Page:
Simon Iff is the protagonist of a series of short detective stories written by occultist Aleister Crowley. He is portrayed as a mystic, a magician and a great detective with a thorough insight into human psychology.
The stories typically revolve around an apparently unsolvable crime, which is eventually untangled by Iff's magical and psychological logic. Crowley explained the method of crafting a Simon Iff story in simple terms:
Think of a situation as inexplicable as possible, then to stop up all the chinks with putty, and having satisfied myself that no explanation was possible, to make a further effort and find one.
The Simon Iff stories were written during a visit to New Orleans in December 1916, primarily as a means of alleviating Crowley's financial hardships. The mystic was verging on bankruptcy, a result of his lifestyle, and extravagant self-publishing, while having never earned a wage. The initial collection of six stories which Crowley penned would be labelled The Scrutinies of Simon Iff. Crowley would later write twelve more stories under the title Simon Iff in America, six stories as Simon Iff Abroad, and two final stories as Simon Iff Psychoanalyst. The Scrutinies of Simon Iff were first published in 1917-1918 in the New York publication The International under the pseudonym Edward Kelly ( presumably a nod to Edward Kelley, the Elizabethan alchemist and enochian magician). There is an edition of The Scutinies of Simon Iff published by Teitan Press: ISBN 0-933429-02-9, while a 2012 Wordsworth Editions release (ISBN 978-1-84022-678-2), under their "Tales of Mystery & the Supernatural" line, contains the complete works. As with most of Crowley's work, the Iff stories are practically unheard of outside of occult circles.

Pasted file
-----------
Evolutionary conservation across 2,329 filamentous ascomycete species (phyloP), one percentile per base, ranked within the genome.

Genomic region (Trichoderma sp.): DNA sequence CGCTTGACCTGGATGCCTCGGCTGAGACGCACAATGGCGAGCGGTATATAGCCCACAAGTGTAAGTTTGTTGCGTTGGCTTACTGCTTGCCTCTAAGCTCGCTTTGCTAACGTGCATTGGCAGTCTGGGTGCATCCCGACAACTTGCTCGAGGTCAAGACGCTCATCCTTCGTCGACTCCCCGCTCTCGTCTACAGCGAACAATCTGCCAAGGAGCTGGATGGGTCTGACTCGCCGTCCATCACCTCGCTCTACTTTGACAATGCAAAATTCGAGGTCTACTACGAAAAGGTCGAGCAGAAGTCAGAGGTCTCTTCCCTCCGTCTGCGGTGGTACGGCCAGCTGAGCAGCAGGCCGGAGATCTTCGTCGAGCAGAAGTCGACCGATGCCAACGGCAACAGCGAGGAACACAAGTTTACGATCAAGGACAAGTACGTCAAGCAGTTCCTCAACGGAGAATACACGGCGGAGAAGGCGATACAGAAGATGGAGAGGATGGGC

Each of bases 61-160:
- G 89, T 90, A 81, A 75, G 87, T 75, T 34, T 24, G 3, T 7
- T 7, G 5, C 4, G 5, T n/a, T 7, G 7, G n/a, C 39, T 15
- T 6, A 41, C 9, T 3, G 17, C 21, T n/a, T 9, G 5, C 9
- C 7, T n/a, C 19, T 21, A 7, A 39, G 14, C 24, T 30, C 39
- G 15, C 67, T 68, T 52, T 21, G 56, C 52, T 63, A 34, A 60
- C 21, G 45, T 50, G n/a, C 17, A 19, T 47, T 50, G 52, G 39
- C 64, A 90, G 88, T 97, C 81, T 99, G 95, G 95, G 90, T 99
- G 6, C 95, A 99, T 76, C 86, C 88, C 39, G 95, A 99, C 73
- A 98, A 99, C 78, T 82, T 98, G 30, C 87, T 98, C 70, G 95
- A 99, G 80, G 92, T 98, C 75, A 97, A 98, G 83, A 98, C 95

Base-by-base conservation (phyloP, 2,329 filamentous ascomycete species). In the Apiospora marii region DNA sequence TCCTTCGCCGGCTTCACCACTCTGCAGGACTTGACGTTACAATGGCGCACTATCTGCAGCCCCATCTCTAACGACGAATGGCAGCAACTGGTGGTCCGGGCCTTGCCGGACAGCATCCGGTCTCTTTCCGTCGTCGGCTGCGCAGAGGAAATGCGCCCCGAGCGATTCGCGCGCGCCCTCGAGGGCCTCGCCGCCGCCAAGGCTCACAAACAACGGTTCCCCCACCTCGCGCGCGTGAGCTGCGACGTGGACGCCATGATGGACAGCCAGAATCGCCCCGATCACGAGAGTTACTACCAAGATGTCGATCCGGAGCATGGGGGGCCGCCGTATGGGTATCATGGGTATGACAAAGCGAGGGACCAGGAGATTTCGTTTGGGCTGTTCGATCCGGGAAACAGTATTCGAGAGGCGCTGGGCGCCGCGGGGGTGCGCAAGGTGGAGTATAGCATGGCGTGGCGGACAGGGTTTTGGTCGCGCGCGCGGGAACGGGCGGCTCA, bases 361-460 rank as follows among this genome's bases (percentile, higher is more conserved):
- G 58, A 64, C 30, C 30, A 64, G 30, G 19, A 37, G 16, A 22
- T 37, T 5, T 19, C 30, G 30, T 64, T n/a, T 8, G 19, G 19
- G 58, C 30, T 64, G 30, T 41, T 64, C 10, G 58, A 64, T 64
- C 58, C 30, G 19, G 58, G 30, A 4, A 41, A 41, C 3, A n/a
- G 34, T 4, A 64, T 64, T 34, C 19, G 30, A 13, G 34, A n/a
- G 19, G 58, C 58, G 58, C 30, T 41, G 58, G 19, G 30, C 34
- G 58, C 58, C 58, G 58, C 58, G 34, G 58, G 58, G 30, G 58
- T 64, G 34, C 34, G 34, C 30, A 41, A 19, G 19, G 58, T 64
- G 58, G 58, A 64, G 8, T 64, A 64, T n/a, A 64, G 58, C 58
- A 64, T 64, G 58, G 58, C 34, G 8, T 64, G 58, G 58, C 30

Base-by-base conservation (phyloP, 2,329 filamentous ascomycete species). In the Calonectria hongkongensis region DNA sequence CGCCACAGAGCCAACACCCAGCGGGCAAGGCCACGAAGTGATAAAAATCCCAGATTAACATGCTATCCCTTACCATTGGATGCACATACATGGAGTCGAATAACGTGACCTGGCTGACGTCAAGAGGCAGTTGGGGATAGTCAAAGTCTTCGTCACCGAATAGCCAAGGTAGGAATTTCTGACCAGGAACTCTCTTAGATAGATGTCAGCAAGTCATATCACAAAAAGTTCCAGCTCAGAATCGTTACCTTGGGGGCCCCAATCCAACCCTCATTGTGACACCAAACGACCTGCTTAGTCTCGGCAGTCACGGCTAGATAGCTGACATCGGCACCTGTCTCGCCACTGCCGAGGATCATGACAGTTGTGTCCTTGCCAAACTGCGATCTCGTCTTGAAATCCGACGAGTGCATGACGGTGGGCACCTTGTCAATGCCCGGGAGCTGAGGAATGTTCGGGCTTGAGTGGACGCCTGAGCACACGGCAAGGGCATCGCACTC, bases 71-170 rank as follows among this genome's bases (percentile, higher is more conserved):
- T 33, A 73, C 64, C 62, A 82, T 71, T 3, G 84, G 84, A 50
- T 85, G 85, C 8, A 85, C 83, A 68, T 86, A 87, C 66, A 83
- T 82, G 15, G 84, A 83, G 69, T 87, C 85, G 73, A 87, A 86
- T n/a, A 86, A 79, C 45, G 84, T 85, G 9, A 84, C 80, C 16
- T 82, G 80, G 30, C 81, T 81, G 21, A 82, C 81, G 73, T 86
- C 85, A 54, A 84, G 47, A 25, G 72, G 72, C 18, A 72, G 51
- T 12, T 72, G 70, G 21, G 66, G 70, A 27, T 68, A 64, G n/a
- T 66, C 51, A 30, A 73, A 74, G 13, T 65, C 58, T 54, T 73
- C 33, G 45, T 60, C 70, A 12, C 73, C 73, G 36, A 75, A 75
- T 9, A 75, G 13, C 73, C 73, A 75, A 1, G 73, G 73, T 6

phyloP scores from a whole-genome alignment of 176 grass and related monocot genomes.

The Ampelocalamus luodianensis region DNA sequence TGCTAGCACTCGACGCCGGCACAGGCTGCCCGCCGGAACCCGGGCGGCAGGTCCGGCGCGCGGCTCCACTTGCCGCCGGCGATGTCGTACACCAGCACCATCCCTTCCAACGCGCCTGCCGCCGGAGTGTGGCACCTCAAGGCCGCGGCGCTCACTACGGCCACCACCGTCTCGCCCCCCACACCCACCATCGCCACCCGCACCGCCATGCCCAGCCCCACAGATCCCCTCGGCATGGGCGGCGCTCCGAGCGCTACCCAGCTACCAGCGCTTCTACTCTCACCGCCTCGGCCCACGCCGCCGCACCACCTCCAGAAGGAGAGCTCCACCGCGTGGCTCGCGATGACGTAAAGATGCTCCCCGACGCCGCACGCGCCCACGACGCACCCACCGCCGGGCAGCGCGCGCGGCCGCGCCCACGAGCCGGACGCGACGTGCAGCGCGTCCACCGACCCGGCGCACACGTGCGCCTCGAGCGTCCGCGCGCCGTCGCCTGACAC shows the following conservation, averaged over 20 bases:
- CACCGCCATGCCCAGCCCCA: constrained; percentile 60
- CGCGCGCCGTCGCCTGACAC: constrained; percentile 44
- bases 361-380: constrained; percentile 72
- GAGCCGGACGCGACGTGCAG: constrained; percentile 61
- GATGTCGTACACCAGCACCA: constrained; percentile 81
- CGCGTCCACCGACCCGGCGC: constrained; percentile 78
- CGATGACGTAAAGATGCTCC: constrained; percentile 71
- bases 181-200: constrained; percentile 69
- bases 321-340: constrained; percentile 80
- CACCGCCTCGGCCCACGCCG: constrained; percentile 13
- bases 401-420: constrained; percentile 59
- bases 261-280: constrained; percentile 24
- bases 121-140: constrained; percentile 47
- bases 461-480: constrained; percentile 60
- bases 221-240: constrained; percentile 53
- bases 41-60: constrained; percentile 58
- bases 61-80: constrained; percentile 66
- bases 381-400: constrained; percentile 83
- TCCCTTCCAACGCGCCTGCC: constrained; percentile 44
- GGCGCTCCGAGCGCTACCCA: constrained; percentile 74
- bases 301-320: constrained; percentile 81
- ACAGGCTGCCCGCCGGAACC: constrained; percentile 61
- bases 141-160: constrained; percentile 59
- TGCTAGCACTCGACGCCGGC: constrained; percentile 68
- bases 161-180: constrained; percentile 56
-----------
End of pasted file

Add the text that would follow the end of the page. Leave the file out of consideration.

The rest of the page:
Simon Iff also appears in Crowley's most widely read novel Moonchild (1929).
- Simon Iff at Hermetic.com
|This Thelema-related article is a stub. You can help Wikipedia by expanding it.|
|This article about a fictional character from a novel is a stub. You can help Wikipedia by expanding it.|
See guidelines for writing about novels. Further suggestions might be found on the article's talk page.